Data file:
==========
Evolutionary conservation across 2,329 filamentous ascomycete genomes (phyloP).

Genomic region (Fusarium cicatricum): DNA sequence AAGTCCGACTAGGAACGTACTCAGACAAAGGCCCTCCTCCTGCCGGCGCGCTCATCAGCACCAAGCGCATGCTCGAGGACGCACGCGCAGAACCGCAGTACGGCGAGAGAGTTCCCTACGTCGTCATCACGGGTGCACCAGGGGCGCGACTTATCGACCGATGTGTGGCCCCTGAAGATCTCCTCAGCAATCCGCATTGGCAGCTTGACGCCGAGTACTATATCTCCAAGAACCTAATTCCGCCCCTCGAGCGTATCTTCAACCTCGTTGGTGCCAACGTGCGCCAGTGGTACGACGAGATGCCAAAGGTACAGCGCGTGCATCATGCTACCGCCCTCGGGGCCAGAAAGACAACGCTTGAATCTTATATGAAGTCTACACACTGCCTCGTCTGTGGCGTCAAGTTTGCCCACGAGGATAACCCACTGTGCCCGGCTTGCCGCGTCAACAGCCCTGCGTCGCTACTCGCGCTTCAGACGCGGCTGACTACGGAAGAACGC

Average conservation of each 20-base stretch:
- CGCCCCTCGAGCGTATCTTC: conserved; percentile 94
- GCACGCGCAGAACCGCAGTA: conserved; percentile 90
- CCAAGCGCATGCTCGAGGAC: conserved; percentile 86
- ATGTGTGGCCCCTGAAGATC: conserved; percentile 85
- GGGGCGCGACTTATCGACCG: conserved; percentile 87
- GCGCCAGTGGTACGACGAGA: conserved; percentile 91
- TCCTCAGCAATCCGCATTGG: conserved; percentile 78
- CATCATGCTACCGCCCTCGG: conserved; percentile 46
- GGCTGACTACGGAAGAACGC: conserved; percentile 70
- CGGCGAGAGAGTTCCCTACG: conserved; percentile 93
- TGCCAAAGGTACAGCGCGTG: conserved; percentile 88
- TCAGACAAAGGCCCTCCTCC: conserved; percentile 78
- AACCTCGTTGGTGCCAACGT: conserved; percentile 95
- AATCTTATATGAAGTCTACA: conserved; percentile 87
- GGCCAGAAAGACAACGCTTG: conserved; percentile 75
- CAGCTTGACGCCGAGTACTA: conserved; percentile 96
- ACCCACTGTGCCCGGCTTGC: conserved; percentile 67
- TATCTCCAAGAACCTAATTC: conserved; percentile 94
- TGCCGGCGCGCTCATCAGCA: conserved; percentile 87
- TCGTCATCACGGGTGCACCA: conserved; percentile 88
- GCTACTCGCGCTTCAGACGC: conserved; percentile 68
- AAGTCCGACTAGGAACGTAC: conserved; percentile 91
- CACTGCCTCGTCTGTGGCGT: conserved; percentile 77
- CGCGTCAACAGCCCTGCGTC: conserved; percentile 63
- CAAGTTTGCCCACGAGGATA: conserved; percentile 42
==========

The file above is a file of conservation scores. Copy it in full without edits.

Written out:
Evolutionary conservation across 2,329 filamentous ascomycete genomes (phyloP).

Genomic region (Fusarium cicatricum): DNA sequence AAGTCCGACTAGGAACGTACTCAGACAAAGGCCCTCCTCCTGCCGGCGCGCTCATCAGCACCAAGCGCATGCTCGAGGACGCACGCGCAGAACCGCAGTACGGCGAGAGAGTTCCCTACGTCGTCATCACGGGTGCACCAGGGGCGCGACTTATCGACCGATGTGTGGCCCCTGAAGATCTCCTCAGCAATCCGCATTGGCAGCTTGACGCCGAGTACTATATCTCCAAGAACCTAATTCCGCCCCTCGAGCGTATCTTCAACCTCGTTGGTGCCAACGTGCGCCAGTGGTACGACGAGATGCCAAAGGTACAGCGCGTGCATCATGCTACCGCCCTCGGGGCCAGAAAGACAACGCTTGAATCTTATATGAAGTCTACACACTGCCTCGTCTGTGGCGTCAAGTTTGCCCACGAGGATAACCCACTGTGCCCGGCTTGCCGCGTCAACAGCCCTGCGTCGCTACTCGCGCTTCAGACGCGGCTGACTACGGAAGAACGC

Average conservation of each 20-base stretch:
- CGCCCCTCGAGCGTATCTTC: conserved; percentile 94
- GCACGCGCAGAACCGCAGTA: conserved; percentile 90
- CCAAGCGCATGCTCGAGGAC: conserved; percentile 86
- ATGTGTGGCCCCTGAAGATC: conserved; percentile 85
- GGGGCGCGACTTATCGACCG: conserved; percentile 87
- GCGCCAGTGGTACGACGAGA: conserved; percentile 91
- TCCTCAGCAATCCGCATTGG: conserved; percentile 78
- CATCATGCTACCGCCCTCGG: conserved; percentile 46
- GGCTGACTACGGAAGAACGC: conserved; percentile 70
- CGGCGAGAGAGTTCCCTACG: conserved; percentile 93
- TGCCAAAGGTACAGCGCGTG: conserved; percentile 88
- TCAGACAAAGGCCCTCCTCC: conserved; percentile 78
- AACCTCGTTGGTGCCAACGT: conserved; percentile 95
- AATCTTATATGAAGTCTACA: conserved; percentile 87
- GGCCAGAAAGACAACGCTTG: conserved; percentile 75
- CAGCTTGACGCCGAGTACTA: conserved; percentile 96
- ACCCACTGTGCCCGGCTTGC: conserved; percentile 67
- TATCTCCAAGAACCTAATTC: conserved; percentile 94
- TGCCGGCGCGCTCATCAGCA: conserved; percentile 87
- TCGTCATCACGGGTGCACCA: conserved; percentile 88
- GCTACTCGCGCTTCAGACGC: conserved; percentile 68
- AAGTCCGACTAGGAACGTAC: conserved; percentile 91
- CACTGCCTCGTCTGTGGCGT: conserved; percentile 77
- CGCGTCAACAGCCCTGCGTC: conserved; percentile 63
- CAAGTTTGCCCACGAGGATA: conserved; percentile 42